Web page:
Mountain Skills: Managing larger groups

The slinky—it’s not just a childhood toy; it’s also a ski-group phenomenon. It occurs when the last person in a large group finally arrives at the break spot, only to see the leaders of the group start uphill again. Traveling in larger groups can cause a variety of challenges and logistical problems, not just related to the slinky, too— think pacing, communication and differing goals for the day.

Mountain Skills: The dos and don’ts of quick pits

Balancing the need to assess snow stability on the skintrack while also making sure your partners don’t freeze can be a difficult task at times. To be safe in the mountains, you need to gather a lot of information on a variety of aspects and elevations, but spending an hour in a snow hole is less than appealing, especially in inclement weather.

Mountain Skills: Professional vs. Recreational Avalanche Training…what’s in it for me?

This winter, avalanche education in the U.S. will be evolving. The old system of Level 1, 2, 3 will be replaced with two options: a recreational track and one geared toward professionals. The goal of the split is to deliver better, more focused courses to each user group. So how do you know which one’s for you? Here’s the breakdown.

Mountain Skills: Use a checklist to facilitate better decisions

If you’ve taken an avalanche class recently, you may have heard the quote, “The world of snow and avalanches is a wicked learning environment.”

Mountain Skills: Phone Frenzy

Given the range of possibilities cells phones offer, what are the best and safest ways to use them when headed out of bounds?

Mountain Skills: Digging doesn’t need to be the pits

Analyzing snowpack starts before you leave for a tour and only ends when you’re safely back home. After reading the morning’s forecast, digging a snow pit in the field can better enhance your understanding of they day’s snow stability. But without a process for gathering and implementing upon the information pits present, digging and analyzing a pit’s layers can be tedious. Here are a few tips to streamline the process, so you can gather information in a timely and informative manner.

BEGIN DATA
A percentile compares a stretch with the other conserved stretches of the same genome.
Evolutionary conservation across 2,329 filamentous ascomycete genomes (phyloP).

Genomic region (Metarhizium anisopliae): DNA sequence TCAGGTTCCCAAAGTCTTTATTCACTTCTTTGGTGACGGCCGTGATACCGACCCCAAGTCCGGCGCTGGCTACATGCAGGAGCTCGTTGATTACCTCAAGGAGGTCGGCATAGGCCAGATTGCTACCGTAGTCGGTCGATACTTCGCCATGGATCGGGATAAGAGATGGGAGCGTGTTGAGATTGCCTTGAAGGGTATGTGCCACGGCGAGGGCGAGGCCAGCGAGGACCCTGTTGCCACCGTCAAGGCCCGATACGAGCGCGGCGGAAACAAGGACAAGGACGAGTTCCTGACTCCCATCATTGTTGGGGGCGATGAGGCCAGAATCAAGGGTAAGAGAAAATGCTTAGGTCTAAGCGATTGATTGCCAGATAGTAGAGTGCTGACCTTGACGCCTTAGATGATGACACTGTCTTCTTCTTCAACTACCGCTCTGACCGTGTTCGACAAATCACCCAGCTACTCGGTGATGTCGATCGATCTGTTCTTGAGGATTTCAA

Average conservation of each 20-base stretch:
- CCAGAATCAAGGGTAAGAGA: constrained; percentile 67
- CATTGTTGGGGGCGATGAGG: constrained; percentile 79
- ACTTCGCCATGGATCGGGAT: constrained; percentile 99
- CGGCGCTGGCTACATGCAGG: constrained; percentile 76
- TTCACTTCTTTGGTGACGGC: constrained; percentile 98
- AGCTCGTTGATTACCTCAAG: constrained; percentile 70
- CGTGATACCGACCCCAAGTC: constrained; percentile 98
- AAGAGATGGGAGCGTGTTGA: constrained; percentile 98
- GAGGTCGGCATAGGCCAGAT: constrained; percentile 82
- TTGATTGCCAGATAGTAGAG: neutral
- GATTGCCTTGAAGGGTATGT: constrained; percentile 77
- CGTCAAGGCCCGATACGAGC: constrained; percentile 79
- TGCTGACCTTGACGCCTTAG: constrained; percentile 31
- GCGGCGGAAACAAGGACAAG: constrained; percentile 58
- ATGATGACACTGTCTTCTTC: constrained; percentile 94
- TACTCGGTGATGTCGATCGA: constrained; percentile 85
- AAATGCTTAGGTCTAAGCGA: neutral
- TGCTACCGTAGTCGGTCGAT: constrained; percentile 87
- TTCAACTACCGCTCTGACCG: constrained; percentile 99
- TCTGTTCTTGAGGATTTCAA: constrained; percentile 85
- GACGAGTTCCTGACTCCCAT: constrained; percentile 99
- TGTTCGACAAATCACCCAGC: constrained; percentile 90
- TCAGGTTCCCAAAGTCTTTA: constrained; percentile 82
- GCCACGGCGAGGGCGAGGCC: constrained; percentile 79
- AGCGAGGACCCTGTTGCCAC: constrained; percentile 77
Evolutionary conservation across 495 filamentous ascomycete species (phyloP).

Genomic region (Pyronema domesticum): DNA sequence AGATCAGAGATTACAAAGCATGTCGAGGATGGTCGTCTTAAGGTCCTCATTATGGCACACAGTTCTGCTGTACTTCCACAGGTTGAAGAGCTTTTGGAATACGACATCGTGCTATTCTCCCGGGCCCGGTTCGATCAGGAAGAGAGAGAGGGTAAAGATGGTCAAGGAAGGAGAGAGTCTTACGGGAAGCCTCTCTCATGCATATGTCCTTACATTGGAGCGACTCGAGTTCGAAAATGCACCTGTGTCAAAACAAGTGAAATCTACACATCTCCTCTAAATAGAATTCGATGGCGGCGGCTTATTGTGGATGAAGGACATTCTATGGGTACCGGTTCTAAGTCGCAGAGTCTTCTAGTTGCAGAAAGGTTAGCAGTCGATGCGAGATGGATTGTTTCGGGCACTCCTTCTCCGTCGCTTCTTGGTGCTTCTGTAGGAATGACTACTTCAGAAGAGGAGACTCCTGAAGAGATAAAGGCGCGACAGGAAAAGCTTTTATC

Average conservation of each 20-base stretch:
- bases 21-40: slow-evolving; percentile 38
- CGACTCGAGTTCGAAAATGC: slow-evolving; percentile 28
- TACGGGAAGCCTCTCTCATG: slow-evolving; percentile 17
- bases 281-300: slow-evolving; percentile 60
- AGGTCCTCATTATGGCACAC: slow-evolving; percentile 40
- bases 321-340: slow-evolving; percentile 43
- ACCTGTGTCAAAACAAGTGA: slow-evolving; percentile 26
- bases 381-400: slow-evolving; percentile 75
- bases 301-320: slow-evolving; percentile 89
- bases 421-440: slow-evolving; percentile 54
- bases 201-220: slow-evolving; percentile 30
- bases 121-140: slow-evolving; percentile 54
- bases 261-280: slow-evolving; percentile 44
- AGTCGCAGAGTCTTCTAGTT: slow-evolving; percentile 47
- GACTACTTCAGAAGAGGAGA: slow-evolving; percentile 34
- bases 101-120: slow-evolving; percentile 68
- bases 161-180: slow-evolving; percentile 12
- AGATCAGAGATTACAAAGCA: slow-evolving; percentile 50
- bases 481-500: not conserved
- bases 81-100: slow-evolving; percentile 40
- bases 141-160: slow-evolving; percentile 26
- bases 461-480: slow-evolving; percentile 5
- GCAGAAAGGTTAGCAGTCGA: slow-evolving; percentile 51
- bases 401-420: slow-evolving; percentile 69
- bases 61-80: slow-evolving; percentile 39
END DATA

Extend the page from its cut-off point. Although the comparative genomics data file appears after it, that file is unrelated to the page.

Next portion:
Mountain Skills: The Importance of Higher Ed

It’s no secret that even good things go stale—from relationships to that loaf of bread you forgot about in your cupboard. The same applies to our understanding of avalanches: how we analyze and approach them has changed dramatically over time.

Mountain Skills: Understanding The Extended Column Test

I like to approach backcountry skiing like I approach a science experiment: I take time to plan before doing the experiment; I develop a hypothesis about what is going to happen when I perform my experiment; I conduct the experiment. And then I reflect on my experiment and learn from it.

Mountain Skills: Why good ski partners matter

My good friend Jamie Week describes the importance of communication in the backcountry like this: “Inbounds at the ski area, skiing and riding is all about me. It’s about finding the best lines and the best snow. Once you leave the resort and enter the backcountry, it’s a team sport. It’s no longer about me, me, me. It’s about teamwork and team safety.”

Mountain Skills: How to really read the avalanche forecast

Avalanche forecast centers do a great job informing backcountry travelers about current conditions, weather patterns and the avalanche danger. In fact, when you start digging, there is a huge amount of information on an avalanche forecast center’s website. But to get the most out of the forecast and prioritize information, don’t just stop at the danger rating—use the forecast center’s site as a resource regarding past, current and future conditions.

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